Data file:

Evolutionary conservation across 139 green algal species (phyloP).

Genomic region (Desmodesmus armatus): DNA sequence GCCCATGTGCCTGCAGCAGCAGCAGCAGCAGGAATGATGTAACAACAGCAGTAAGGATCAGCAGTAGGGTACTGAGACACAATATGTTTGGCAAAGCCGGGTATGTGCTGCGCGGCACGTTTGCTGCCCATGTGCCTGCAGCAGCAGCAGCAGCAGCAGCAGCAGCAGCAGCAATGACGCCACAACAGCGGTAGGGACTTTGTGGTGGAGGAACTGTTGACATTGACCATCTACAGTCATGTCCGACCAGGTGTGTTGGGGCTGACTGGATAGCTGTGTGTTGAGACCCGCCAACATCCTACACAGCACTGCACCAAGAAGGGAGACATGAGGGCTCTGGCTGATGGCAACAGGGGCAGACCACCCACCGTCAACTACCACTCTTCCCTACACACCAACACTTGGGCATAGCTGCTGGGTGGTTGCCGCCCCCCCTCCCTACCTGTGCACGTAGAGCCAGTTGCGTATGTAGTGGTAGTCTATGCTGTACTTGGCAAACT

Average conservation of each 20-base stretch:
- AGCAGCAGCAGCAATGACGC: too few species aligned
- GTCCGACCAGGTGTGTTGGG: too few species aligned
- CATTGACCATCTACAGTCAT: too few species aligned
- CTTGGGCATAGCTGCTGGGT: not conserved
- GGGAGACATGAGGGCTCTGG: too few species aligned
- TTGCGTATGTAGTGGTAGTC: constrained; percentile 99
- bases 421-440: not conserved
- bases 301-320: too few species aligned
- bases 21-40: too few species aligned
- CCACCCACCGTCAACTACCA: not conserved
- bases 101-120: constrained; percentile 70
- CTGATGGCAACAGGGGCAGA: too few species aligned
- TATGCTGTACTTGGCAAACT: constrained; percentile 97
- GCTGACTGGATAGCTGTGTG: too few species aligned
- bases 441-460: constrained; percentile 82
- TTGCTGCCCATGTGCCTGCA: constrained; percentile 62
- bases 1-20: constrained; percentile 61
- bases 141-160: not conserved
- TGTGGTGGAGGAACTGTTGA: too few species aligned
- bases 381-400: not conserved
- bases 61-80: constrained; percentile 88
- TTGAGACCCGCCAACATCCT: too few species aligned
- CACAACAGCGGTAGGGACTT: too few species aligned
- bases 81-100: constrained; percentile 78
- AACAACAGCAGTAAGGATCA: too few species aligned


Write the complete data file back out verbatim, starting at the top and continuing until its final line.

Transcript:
Evolutionary conservation across 139 green algal species (phyloP).

Genomic region (Desmodesmus armatus): DNA sequence GCCCATGTGCCTGCAGCAGCAGCAGCAGCAGGAATGATGTAACAACAGCAGTAAGGATCAGCAGTAGGGTACTGAGACACAATATGTTTGGCAAAGCCGGGTATGTGCTGCGCGGCACGTTTGCTGCCCATGTGCCTGCAGCAGCAGCAGCAGCAGCAGCAGCAGCAGCAGCAATGACGCCACAACAGCGGTAGGGACTTTGTGGTGGAGGAACTGTTGACATTGACCATCTACAGTCATGTCCGACCAGGTGTGTTGGGGCTGACTGGATAGCTGTGTGTTGAGACCCGCCAACATCCTACACAGCACTGCACCAAGAAGGGAGACATGAGGGCTCTGGCTGATGGCAACAGGGGCAGACCACCCACCGTCAACTACCACTCTTCCCTACACACCAACACTTGGGCATAGCTGCTGGGTGGTTGCCGCCCCCCCTCCCTACCTGTGCACGTAGAGCCAGTTGCGTATGTAGTGGTAGTCTATGCTGTACTTGGCAAACT

Average conservation of each 20-base stretch:
- AGCAGCAGCAGCAATGACGC: too few species aligned
- GTCCGACCAGGTGTGTTGGG: too few species aligned
- CATTGACCATCTACAGTCAT: too few species aligned
- CTTGGGCATAGCTGCTGGGT: not conserved
- GGGAGACATGAGGGCTCTGG: too few species aligned
- TTGCGTATGTAGTGGTAGTC: constrained; percentile 99
- bases 421-440: not conserved
- bases 301-320: too few species aligned
- bases 21-40: too few species aligned
- CCACCCACCGTCAACTACCA: not conserved
- bases 101-120: constrained; percentile 70
- CTGATGGCAACAGGGGCAGA: too few species aligned
- TATGCTGTACTTGGCAAACT: constrained; percentile 97
- GCTGACTGGATAGCTGTGTG: too few species aligned
- bases 441-460: constrained; percentile 82
- TTGCTGCCCATGTGCCTGCA: constrained; percentile 62
- bases 1-20: constrained; percentile 61
- bases 141-160: not conserved
- TGTGGTGGAGGAACTGTTGA: too few species aligned
- bases 381-400: not conserved
- bases 61-80: constrained; percentile 88
- TTGAGACCCGCCAACATCCT: too few species aligned
- CACAACAGCGGTAGGGACTT: too few species aligned
- bases 81-100: constrained; percentile 78
- AACAACAGCAGTAAGGATCA: too few species aligned